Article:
“Greece is in a terrible state,” Oxfam has said as a new report by the international aid agency warns that about 146 million Europeans, almost a third of the Continent's population, will be trapped into poverty by 2025 as a result of austerity policies across the region.

“The European model is under attack from ill-conceived austerity policies sold to the public as the cost of a stable, growing economy, for which all are being asked to pay,” said the report which is set to be published Thursday.

“Left unchecked, these measures will undermine Europe's social gains, creating divided countries and a divided continent, and entrenching poverty for a generation,” the document said.

Austerity has helped Greece cut its primary deficit by 9.2 percent of gross domestic product in 2010-2012, one of the largest fiscal improvements recorded worldwide.

The achievement however has come at a cost of mammoth unemployment and a deep economic recession-cum-depression, now in its sixth year.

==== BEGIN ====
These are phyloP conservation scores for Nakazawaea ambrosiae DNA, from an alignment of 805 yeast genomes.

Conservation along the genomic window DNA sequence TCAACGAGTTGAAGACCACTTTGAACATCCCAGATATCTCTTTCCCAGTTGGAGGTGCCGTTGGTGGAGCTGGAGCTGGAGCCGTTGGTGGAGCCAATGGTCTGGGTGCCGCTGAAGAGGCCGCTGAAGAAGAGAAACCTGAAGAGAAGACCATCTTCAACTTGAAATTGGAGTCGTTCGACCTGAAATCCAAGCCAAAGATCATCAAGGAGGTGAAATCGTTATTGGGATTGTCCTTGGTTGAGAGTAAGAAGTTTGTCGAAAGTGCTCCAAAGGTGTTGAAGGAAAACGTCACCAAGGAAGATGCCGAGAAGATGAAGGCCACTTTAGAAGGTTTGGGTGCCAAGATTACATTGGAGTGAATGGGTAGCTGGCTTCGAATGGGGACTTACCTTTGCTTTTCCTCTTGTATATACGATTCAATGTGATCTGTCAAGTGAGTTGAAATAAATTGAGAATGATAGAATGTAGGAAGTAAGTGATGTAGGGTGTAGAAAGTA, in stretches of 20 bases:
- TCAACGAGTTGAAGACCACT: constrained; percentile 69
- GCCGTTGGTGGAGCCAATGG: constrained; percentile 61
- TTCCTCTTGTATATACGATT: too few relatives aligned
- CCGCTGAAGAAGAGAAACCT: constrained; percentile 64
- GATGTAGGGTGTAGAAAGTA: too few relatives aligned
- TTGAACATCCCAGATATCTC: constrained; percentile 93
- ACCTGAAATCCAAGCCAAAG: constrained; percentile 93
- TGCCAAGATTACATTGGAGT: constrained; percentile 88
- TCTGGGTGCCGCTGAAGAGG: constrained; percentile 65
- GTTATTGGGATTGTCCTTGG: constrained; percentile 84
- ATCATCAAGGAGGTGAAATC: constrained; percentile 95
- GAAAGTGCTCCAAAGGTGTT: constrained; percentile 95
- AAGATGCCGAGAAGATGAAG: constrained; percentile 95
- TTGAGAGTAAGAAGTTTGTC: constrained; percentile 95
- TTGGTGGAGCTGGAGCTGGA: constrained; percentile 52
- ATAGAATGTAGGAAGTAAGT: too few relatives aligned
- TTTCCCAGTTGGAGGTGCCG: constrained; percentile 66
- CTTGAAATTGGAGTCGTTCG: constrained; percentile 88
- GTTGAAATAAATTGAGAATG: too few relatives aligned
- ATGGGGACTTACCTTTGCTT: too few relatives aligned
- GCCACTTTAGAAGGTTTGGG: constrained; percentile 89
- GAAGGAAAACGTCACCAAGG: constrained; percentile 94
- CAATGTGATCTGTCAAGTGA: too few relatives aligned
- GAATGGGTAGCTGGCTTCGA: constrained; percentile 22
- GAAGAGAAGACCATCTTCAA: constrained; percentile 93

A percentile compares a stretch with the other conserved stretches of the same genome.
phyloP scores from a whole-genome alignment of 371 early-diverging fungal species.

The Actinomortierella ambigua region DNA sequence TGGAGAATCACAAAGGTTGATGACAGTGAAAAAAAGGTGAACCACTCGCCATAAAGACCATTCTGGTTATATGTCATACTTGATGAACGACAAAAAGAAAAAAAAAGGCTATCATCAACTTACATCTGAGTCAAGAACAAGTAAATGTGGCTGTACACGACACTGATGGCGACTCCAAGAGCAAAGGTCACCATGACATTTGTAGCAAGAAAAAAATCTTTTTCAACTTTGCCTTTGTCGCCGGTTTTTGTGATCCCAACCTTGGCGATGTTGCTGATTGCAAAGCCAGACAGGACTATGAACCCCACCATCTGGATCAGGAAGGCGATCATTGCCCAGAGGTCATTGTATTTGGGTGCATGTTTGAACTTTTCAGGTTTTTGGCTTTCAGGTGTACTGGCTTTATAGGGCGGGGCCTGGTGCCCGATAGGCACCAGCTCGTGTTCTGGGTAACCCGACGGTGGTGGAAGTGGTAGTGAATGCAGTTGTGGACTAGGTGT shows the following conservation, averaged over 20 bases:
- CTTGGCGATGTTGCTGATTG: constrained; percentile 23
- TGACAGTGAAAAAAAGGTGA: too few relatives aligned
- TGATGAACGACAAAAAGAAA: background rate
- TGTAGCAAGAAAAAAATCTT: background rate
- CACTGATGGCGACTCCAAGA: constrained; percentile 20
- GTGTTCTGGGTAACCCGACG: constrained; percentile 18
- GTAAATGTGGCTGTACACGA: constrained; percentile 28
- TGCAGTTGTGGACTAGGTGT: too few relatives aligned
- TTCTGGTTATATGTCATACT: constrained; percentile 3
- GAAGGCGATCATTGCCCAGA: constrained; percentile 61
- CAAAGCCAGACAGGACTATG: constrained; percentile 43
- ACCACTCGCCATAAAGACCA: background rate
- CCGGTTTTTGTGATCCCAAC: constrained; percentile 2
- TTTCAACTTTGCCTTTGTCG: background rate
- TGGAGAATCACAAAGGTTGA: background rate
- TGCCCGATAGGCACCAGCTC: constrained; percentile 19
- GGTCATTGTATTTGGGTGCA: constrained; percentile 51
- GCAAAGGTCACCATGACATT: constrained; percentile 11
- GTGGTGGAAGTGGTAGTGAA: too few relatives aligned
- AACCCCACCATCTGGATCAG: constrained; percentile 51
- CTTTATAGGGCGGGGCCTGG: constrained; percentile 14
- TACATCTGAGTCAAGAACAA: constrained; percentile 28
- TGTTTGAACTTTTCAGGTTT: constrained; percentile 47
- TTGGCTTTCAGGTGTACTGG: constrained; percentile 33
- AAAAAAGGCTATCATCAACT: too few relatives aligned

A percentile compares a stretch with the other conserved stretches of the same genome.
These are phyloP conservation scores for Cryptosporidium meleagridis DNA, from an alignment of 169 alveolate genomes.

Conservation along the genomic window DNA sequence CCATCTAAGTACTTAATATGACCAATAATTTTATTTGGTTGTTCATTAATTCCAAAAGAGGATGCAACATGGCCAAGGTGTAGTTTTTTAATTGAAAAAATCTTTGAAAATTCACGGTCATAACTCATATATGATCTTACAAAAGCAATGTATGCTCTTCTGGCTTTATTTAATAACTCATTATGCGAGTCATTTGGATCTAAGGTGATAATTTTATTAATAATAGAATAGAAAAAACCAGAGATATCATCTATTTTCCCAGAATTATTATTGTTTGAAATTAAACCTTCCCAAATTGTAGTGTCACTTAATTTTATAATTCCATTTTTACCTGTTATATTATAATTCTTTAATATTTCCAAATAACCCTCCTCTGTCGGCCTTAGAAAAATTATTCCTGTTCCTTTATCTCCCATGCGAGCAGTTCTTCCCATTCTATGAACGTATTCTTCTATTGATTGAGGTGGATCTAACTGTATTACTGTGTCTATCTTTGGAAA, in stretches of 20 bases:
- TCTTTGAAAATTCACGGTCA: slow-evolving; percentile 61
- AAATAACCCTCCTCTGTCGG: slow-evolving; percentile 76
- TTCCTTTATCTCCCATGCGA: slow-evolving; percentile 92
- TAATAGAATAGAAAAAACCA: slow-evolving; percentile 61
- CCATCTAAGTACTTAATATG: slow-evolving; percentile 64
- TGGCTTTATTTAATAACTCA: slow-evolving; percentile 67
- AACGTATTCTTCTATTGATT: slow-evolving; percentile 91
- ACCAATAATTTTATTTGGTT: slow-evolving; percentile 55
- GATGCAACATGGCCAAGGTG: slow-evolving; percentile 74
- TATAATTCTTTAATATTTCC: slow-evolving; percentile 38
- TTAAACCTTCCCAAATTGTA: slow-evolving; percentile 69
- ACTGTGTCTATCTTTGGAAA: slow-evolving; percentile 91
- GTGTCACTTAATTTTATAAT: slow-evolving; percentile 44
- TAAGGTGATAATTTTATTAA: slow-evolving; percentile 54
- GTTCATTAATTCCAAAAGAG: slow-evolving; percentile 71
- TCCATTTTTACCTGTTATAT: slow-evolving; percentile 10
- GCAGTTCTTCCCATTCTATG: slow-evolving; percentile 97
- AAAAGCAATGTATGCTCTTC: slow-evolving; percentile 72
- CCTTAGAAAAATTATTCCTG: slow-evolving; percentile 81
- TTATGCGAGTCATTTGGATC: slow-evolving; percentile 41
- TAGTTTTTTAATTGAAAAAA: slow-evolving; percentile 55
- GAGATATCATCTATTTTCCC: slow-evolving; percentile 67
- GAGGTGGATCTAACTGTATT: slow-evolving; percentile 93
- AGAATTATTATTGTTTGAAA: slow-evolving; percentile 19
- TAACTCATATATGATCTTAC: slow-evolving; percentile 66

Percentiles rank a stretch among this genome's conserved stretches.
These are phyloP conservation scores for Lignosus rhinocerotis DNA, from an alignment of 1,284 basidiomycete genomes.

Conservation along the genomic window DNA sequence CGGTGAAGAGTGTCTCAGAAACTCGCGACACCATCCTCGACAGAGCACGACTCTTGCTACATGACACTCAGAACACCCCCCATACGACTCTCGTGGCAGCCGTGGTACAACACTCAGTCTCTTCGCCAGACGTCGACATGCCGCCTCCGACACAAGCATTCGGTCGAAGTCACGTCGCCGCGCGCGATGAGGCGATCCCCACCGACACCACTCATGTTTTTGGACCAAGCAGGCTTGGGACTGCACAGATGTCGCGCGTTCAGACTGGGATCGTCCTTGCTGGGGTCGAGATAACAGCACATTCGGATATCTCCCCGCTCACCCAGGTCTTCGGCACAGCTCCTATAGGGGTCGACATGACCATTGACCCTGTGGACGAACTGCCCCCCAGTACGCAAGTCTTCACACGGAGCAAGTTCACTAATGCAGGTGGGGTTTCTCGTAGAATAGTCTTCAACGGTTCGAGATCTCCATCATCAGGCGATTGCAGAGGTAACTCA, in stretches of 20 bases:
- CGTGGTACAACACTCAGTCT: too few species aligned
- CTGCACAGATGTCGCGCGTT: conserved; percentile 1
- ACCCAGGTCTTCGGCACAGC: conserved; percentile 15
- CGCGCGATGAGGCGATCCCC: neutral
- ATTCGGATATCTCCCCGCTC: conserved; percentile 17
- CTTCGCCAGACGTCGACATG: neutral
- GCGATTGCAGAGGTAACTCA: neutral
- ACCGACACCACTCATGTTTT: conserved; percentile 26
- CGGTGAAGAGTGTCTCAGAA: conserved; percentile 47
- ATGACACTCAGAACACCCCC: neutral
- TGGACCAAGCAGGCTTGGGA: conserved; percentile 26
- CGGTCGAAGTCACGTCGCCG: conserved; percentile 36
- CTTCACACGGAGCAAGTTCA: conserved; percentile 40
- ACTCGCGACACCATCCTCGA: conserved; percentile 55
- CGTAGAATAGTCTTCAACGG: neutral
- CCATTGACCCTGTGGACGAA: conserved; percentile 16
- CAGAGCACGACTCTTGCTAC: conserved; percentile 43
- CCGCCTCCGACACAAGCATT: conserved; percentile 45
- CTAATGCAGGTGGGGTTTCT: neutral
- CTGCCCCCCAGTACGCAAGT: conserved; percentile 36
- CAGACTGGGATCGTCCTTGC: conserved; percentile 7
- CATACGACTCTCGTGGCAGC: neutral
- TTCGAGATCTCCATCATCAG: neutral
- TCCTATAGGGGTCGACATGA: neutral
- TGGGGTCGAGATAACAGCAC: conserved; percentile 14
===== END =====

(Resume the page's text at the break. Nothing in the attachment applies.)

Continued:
“We were founded in 1942 because of the famine in Greece; no one would have believed we would be here more than 70 years later, saying, Greece is in a terrible state,” Max Lawson, Oxfam's head of advocacy said in a statement.

"The UK, Greece, Ireland, Italy, Portugal, Spain – countries that are most aggressively pursuing austerity measures – will soon rank amongst the most unequal in the world if their leaders don't change course,” he said.

The charity urged European Union finance ministers who are due to meet in Lithuania to take action to reverse the trend.